Mackiernan was born in Mexico City, Mexico, to an adventurous father who had been a whaler and explorer. As a child, the young Mackiernan learned English, Spanish, French, and German. He was the oldest of five brothers: Duncan, Angus, Malcolm, and Stuart. His family later moved to Stoughton, Massachusetts, where he worked at his father's filling station business and he and his brothers became amateur radio operators. Mackiernan spent one year at MIT as a physics major in 1932, then dropped out and became a research assistant at the university. He served as a major in the U.S. Army Air Corps during World War II, first as a cryptanalysis officer in 1942 in Washington, DC, then as a meteorological officer in Alaska and from November 1943, until the end of the war in Tiwha (now Ürümqi), the capital of Sinkiang (now Xinjiang) Province. In February 1947, Mackiernan missed the adventure of the war and applied to the State Department for a position as a consular clerk at his former location in China. He was eagerly accepted, and by May he was on his way back. He soon found himself recruited for, and ideally suited to, espionage work.
Final CIA mission
The armies of Chiang Kai-shek's Republic of China were defeated by those of Mao Zedong's Chinese Communist Party during the spring and summer of 1949. On July 29, 1949, Secretary of State Dean Acheson ordered the US consulate at Tihwa, Sinkiang Province, to be closed. Mackiernan was ordered to stay behind, officially to destroy consular records and equipment and covertly to continue atomic intelligence activities. On August 10, 1949, Mackiernan sent a classified, coded message to Secretary of State Acheson where he acknowledged that he was operating the long range atomic explosion detection equipment. By the middle of September, the forces of Chiang Kai-shek had switched sides, without a fight, and Communist troops were due to enter Ürümqi at any point. Also the Soviets had just completed their first atomic test in nearby Kazakhstan, on August 29, 1949. Mackiernan's work was now finished. Though it was still possible for Mackiernan to have flown out of Ürümqi on a regularly scheduled flight; Mackiernan, and the CIA, chose a different path: through Tibet to India.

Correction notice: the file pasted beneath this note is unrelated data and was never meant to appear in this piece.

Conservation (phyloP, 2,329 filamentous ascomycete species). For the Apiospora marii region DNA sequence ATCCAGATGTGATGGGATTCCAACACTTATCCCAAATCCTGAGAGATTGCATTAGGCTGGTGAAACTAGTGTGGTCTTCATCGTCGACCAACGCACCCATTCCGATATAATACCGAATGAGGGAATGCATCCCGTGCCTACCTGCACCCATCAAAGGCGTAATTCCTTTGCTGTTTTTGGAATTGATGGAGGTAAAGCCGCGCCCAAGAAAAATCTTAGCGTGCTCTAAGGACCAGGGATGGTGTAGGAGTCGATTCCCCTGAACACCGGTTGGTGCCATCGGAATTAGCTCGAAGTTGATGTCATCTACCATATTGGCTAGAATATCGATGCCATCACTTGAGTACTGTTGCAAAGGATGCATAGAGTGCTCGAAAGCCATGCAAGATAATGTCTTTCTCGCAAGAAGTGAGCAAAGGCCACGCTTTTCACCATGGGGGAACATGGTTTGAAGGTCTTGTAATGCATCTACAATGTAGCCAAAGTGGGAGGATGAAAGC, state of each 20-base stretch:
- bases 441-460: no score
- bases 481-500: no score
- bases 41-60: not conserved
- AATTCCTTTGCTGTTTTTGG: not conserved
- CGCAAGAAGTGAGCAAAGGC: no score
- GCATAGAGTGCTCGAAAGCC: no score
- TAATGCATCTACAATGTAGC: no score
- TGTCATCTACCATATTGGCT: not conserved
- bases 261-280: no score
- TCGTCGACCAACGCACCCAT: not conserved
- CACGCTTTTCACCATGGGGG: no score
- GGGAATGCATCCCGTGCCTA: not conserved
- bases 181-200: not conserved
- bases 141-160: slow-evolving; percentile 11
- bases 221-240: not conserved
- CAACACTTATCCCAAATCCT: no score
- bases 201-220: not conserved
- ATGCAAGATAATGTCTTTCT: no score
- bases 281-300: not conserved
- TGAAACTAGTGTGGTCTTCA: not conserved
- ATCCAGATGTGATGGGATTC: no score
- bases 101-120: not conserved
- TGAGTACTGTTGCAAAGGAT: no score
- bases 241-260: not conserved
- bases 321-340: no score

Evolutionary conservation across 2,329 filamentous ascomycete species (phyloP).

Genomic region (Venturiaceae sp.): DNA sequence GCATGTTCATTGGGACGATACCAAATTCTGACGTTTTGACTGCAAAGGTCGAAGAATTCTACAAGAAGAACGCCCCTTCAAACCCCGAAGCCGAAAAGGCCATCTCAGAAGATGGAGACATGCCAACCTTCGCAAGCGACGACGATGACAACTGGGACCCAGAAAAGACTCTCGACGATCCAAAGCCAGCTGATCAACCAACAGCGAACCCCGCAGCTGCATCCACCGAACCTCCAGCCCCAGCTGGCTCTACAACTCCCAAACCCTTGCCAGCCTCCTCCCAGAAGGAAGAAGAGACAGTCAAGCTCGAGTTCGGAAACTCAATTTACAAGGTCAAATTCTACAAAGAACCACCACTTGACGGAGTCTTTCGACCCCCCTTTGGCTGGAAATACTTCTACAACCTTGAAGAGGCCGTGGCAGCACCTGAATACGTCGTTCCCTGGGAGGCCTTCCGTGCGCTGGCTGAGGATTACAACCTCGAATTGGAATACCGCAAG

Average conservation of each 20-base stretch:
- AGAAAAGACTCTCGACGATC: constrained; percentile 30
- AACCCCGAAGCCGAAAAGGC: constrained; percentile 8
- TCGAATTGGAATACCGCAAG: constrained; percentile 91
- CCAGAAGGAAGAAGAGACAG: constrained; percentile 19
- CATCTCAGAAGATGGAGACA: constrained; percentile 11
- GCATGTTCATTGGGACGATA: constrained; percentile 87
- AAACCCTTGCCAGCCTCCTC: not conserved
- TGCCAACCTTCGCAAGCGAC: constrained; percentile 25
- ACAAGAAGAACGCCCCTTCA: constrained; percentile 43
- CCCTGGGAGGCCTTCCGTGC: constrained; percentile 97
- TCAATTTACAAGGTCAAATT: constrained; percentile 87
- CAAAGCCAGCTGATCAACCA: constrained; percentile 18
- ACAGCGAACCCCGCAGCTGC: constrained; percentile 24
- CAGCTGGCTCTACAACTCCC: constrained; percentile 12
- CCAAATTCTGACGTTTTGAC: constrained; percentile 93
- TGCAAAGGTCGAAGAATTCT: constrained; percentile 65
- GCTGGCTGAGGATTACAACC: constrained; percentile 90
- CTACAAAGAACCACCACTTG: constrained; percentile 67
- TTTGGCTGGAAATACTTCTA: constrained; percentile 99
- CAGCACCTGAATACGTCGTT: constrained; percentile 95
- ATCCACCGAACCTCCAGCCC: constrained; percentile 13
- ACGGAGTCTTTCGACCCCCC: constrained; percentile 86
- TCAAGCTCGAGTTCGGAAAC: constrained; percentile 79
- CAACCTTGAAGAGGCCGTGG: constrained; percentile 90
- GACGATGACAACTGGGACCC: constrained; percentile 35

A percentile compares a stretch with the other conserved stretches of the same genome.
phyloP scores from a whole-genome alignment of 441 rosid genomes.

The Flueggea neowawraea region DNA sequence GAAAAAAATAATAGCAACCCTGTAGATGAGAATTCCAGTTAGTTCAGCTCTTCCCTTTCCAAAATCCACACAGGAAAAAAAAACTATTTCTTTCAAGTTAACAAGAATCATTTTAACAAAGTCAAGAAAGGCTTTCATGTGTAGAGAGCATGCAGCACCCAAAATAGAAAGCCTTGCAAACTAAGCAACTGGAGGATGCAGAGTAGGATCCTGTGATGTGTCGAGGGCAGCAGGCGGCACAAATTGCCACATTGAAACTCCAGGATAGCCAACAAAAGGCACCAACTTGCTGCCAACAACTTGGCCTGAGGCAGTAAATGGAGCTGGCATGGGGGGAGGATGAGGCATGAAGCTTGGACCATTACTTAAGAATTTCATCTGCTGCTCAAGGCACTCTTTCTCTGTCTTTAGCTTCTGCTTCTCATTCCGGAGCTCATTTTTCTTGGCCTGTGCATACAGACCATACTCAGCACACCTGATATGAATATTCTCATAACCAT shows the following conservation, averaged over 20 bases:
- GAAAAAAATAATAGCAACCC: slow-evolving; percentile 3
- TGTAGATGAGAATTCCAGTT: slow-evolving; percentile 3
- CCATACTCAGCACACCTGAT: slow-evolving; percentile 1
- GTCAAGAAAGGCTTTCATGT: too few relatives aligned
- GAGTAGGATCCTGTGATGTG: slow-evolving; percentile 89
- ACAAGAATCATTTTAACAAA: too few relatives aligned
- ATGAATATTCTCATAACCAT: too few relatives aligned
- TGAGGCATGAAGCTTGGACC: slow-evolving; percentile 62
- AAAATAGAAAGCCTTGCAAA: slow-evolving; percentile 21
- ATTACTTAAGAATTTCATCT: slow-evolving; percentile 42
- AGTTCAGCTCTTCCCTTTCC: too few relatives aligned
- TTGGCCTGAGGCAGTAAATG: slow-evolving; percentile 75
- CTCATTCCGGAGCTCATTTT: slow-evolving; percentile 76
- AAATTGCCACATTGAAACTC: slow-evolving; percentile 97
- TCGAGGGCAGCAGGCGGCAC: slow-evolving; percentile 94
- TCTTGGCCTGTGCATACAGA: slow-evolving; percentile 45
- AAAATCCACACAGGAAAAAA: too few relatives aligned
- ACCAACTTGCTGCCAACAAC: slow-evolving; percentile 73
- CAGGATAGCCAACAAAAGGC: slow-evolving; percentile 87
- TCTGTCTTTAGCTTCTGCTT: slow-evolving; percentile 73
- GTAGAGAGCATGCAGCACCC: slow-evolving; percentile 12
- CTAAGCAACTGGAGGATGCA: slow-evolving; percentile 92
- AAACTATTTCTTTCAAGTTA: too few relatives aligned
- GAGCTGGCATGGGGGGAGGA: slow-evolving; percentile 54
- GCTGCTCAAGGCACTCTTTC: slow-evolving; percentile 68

Mackiernan may have feared that he would be arrested if he had tried to travel through Communist China, as were other US Consuls during that period. By then Mackiernan's work as an espionage agent was known to the Chinese Communist Party. Whatever his motivation, on September 25, 1949, Mackiernan sent his last telegram, stating that provincial officials had accepted Chinese communist authority, and the communist army was about to enter the city.
Two days later Mackiernan and a Fulbright scholar, Frank Bessac (whom other CIA employees of the period have described as a CIA contract agent, though Bessac denies it), drove out of the main gates of Ürümqi with their gear, which included machine guns, grenades, radios, gold bullion, navigation equipment, and survival supplies. The guards checked Mackiernan's passport and let him through. They met up with three anti-communist White Russian allies, and then rode out to spend more than a month with the Kazakh leader Osman Bator. Mackiernan left gold and a radio with Osman, who was seen by the Chinese as a rebel taking US support; Osman saw himself as a man fighting for the independence of his people.